Japanese culture wasn’t something I had sought out, but it became part of me. I wasn’t obsessed with any particular cultural corner, but the overarching quality of Japanese sensory attentiveness had enraptured me.
When I went to college, I knew that I wanted to continue to build on the years I had put in. I attended Amherst College, home of the first Japanese person to graduate from a Western Institution, Shimeta Neesima, later known as Joseph Hardy Neesima, and a lineage of significant Japanese figures. I studied Japanese cultural history with exceptional teachers. And I spent my junior year abroad in Kyoto, Japan. That year, specifically, set me on this course.
Part 2. Beefing Up
As a Junior at Amherst College, I moved to Japan, to the heart of Kyoto, to live with a host family for a year and study Japanese at Doshisha University. I was 20, with delusions of maturity but none of the emotional stability.
Living in Japan was intense from beginning to end. I experienced extreme isolation that put who I am and how I think into hyper focus. I can’t remember when, during that year, I became fixated on Japanese beef—not on eating it so much, but on its history and cultural meaning. But somewhere in that year of extremes, I began seeking out information about Japanese beef. We never ate it at home. My favorite place for an occasional burger, Freshness Burger, served pork patties.
Why was Japanese beef so expensive? I wondered. It seemed almost completely absent from Japanese home cooking, so why was it so famous globally? As I learned more, I become more fascinated. How did beef, once so reviled and literally verboten in Shinto and Buddhist doctrine, become one of the most luxurious, deluxe foods in the nation? Beef in Japan is a symbol heavy in meaning, but what meaning? Why is it such a big deal? Do cows in Kobe really drink beer and listen to Shostakovich? How did the Japanese beef industry form?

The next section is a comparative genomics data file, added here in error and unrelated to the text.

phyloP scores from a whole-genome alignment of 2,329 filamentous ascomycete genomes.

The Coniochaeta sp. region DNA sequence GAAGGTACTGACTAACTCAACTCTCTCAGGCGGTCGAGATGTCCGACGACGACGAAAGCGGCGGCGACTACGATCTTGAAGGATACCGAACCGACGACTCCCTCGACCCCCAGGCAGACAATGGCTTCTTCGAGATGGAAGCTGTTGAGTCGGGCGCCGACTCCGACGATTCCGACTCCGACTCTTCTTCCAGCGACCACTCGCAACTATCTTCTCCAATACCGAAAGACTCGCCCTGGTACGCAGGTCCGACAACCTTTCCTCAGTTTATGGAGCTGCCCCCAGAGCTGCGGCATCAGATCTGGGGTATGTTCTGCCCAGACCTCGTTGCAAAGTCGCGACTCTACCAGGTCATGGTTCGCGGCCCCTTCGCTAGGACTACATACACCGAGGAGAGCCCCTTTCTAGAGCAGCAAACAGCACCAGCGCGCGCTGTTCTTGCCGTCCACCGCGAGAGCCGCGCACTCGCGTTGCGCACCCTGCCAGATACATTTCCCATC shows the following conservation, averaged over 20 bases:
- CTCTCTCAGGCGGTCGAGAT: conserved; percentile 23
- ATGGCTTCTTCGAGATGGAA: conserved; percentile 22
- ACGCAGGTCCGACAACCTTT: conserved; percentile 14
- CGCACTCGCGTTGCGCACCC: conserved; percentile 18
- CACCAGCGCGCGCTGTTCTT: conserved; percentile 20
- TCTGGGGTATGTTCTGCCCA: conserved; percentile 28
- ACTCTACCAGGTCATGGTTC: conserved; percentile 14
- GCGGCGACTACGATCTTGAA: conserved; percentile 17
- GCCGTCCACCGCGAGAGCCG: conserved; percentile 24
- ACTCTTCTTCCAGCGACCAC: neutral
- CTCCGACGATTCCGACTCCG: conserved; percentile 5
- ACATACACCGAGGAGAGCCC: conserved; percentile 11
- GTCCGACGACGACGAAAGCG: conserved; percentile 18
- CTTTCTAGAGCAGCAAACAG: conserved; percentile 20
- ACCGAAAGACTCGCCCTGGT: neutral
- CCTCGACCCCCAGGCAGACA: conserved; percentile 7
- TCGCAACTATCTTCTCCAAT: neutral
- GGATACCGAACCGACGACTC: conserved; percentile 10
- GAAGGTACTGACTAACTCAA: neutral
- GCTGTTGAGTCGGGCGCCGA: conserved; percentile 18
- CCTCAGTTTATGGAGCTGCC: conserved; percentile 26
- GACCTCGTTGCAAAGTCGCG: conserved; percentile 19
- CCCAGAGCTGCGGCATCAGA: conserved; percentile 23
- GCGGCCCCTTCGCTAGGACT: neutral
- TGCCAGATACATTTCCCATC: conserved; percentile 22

I set my course for my senior year of college on studying Japanese beef. I did my college thesis on beef as a metonym for Westernization and how it appeared in Japanese media through the 19th and 20th centuries. (Here's an especially hilarious excerpt.) And though I didn’t become a beef scholar in the long run, I did decide that food, its cultural meaning and power, would be the topic I would chase beyond college.
During that year, I also had the pleasure of spending every night cooking a traditional Kyoto home-style meal with the Yamaguchi family: a mother and her two daughters, one of whom led a graduate program at the Nara Women's College on local food studies. I learned to feel most at home with the base flavor of dashi (kombu kelp and bonito tuna broth) in my meals and to ask after every ingredient, curious about its uses, its spectrum of flavors, its unique story. Junko and her daughters exposed me to the depth of Japanese food culture, with its heightened place-based sensibility and keen focus on flavor. I fell in love. We harvested bamboo shoots and wild canola from the river banks, ate traditional sweets each month redolent in stories of the temples all around us. I learned to scale and gut a fish, what parts are most delicious, how to extract flesh from bones with chopsticks, and how delicious fresh tofu can me.
I also saw how much flavor was being derived from fermented foods (miso, soy sauce, salt koji) with much less dependence on meat. I have returned to that knowledge time and again as I think about how to root ourselves in big, satisfying flavor while rejecting the meat industry as it now operates. The seeds of my current passions germinated in Kyoto.